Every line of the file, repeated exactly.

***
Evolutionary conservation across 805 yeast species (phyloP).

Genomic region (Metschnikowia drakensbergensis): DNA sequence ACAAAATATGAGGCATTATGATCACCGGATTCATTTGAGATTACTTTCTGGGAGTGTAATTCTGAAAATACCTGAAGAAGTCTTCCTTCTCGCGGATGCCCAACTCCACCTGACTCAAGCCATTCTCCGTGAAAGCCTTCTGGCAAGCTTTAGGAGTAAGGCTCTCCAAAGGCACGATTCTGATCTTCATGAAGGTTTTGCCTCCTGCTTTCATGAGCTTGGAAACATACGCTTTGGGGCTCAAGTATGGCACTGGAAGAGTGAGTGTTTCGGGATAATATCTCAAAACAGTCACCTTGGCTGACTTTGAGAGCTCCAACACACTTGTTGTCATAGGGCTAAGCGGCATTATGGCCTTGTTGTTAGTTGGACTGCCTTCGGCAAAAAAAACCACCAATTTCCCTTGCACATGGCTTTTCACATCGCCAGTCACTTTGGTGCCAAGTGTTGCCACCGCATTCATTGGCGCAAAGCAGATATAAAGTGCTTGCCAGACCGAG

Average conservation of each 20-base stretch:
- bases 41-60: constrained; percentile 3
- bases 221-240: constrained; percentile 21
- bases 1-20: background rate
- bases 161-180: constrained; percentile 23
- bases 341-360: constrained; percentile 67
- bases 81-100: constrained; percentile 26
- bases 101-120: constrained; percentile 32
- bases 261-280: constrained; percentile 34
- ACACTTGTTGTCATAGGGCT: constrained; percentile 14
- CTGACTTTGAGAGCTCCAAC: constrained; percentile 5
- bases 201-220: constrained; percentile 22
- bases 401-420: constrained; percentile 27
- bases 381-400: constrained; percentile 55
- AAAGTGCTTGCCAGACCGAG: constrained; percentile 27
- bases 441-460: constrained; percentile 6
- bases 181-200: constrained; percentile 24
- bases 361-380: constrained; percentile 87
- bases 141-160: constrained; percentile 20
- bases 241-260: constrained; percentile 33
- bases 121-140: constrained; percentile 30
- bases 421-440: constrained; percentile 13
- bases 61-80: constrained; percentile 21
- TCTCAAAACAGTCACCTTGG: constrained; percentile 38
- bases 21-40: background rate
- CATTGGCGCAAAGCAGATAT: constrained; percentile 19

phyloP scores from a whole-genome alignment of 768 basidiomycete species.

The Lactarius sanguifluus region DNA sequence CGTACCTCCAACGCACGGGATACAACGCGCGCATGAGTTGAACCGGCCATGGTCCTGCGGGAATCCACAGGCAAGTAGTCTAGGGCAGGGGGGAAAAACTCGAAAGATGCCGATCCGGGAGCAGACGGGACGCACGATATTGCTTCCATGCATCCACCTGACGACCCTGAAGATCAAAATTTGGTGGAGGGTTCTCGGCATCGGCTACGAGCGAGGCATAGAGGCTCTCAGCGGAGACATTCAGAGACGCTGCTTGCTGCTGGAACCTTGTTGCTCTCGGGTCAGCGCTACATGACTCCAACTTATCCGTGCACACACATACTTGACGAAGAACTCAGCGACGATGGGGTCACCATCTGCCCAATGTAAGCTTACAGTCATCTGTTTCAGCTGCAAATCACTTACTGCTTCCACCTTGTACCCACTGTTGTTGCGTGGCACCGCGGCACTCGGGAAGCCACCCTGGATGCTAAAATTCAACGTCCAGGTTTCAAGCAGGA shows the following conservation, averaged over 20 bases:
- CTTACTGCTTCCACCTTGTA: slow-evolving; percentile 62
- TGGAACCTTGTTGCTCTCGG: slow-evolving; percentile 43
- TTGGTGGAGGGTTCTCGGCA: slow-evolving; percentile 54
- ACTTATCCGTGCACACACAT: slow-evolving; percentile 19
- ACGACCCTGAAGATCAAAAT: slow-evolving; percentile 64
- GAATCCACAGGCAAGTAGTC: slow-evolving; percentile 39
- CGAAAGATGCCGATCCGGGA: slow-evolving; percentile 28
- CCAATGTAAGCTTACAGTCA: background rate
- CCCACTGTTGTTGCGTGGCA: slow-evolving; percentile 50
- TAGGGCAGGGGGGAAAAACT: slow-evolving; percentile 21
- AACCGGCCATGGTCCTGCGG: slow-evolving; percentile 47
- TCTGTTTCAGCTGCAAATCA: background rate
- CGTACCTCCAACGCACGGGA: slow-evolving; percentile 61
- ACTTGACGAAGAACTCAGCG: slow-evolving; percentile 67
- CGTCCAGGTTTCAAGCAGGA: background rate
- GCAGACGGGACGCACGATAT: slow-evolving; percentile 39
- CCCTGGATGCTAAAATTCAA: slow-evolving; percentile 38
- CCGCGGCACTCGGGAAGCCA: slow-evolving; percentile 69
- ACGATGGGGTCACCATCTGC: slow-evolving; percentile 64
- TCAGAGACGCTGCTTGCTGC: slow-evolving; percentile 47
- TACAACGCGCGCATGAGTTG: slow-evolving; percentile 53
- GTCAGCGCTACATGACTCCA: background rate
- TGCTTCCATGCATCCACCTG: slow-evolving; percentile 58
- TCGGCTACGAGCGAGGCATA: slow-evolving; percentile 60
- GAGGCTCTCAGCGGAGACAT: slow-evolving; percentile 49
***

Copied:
Evolutionary conservation across 805 yeast species (phyloP).

Genomic region (Metschnikowia drakensbergensis): DNA sequence ACAAAATATGAGGCATTATGATCACCGGATTCATTTGAGATTACTTTCTGGGAGTGTAATTCTGAAAATACCTGAAGAAGTCTTCCTTCTCGCGGATGCCCAACTCCACCTGACTCAAGCCATTCTCCGTGAAAGCCTTCTGGCAAGCTTTAGGAGTAAGGCTCTCCAAAGGCACGATTCTGATCTTCATGAAGGTTTTGCCTCCTGCTTTCATGAGCTTGGAAACATACGCTTTGGGGCTCAAGTATGGCACTGGAAGAGTGAGTGTTTCGGGATAATATCTCAAAACAGTCACCTTGGCTGACTTTGAGAGCTCCAACACACTTGTTGTCATAGGGCTAAGCGGCATTATGGCCTTGTTGTTAGTTGGACTGCCTTCGGCAAAAAAAACCACCAATTTCCCTTGCACATGGCTTTTCACATCGCCAGTCACTTTGGTGCCAAGTGTTGCCACCGCATTCATTGGCGCAAAGCAGATATAAAGTGCTTGCCAGACCGAG

Average conservation of each 20-base stretch:
- bases 41-60: constrained; percentile 3
- bases 221-240: constrained; percentile 21
- bases 1-20: background rate
- bases 161-180: constrained; percentile 23
- bases 341-360: constrained; percentile 67
- bases 81-100: constrained; percentile 26
- bases 101-120: constrained; percentile 32
- bases 261-280: constrained; percentile 34
- ACACTTGTTGTCATAGGGCT: constrained; percentile 14
- CTGACTTTGAGAGCTCCAAC: constrained; percentile 5
- bases 201-220: constrained; percentile 22
- bases 401-420: constrained; percentile 27
- bases 381-400: constrained; percentile 55
- AAAGTGCTTGCCAGACCGAG: constrained; percentile 27
- bases 441-460: constrained; percentile 6
- bases 181-200: constrained; percentile 24
- bases 361-380: constrained; percentile 87
- bases 141-160: constrained; percentile 20
- bases 241-260: constrained; percentile 33
- bases 121-140: constrained; percentile 30
- bases 421-440: constrained; percentile 13
- bases 61-80: constrained; percentile 21
- TCTCAAAACAGTCACCTTGG: constrained; percentile 38
- bases 21-40: background rate
- CATTGGCGCAAAGCAGATAT: constrained; percentile 19

phyloP scores from a whole-genome alignment of 768 basidiomycete species.

The Lactarius sanguifluus region DNA sequence CGTACCTCCAACGCACGGGATACAACGCGCGCATGAGTTGAACCGGCCATGGTCCTGCGGGAATCCACAGGCAAGTAGTCTAGGGCAGGGGGGAAAAACTCGAAAGATGCCGATCCGGGAGCAGACGGGACGCACGATATTGCTTCCATGCATCCACCTGACGACCCTGAAGATCAAAATTTGGTGGAGGGTTCTCGGCATCGGCTACGAGCGAGGCATAGAGGCTCTCAGCGGAGACATTCAGAGACGCTGCTTGCTGCTGGAACCTTGTTGCTCTCGGGTCAGCGCTACATGACTCCAACTTATCCGTGCACACACATACTTGACGAAGAACTCAGCGACGATGGGGTCACCATCTGCCCAATGTAAGCTTACAGTCATCTGTTTCAGCTGCAAATCACTTACTGCTTCCACCTTGTACCCACTGTTGTTGCGTGGCACCGCGGCACTCGGGAAGCCACCCTGGATGCTAAAATTCAACGTCCAGGTTTCAAGCAGGA shows the following conservation, averaged over 20 bases:
- CTTACTGCTTCCACCTTGTA: slow-evolving; percentile 62
- TGGAACCTTGTTGCTCTCGG: slow-evolving; percentile 43
- TTGGTGGAGGGTTCTCGGCA: slow-evolving; percentile 54
- ACTTATCCGTGCACACACAT: slow-evolving; percentile 19
- ACGACCCTGAAGATCAAAAT: slow-evolving; percentile 64
- GAATCCACAGGCAAGTAGTC: slow-evolving; percentile 39
- CGAAAGATGCCGATCCGGGA: slow-evolving; percentile 28
- CCAATGTAAGCTTACAGTCA: background rate
- CCCACTGTTGTTGCGTGGCA: slow-evolving; percentile 50
- TAGGGCAGGGGGGAAAAACT: slow-evolving; percentile 21
- AACCGGCCATGGTCCTGCGG: slow-evolving; percentile 47
- TCTGTTTCAGCTGCAAATCA: background rate
- CGTACCTCCAACGCACGGGA: slow-evolving; percentile 61
- ACTTGACGAAGAACTCAGCG: slow-evolving; percentile 67
- CGTCCAGGTTTCAAGCAGGA: background rate
- GCAGACGGGACGCACGATAT: slow-evolving; percentile 39
- CCCTGGATGCTAAAATTCAA: slow-evolving; percentile 38
- CCGCGGCACTCGGGAAGCCA: slow-evolving; percentile 69
- ACGATGGGGTCACCATCTGC: slow-evolving; percentile 64
- TCAGAGACGCTGCTTGCTGC: slow-evolving; percentile 47
- TACAACGCGCGCATGAGTTG: slow-evolving; percentile 53
- GTCAGCGCTACATGACTCCA: background rate
- TGCTTCCATGCATCCACCTG: slow-evolving; percentile 58
- TCGGCTACGAGCGAGGCATA: slow-evolving; percentile 60
- GAGGCTCTCAGCGGAGACAT: slow-evolving; percentile 49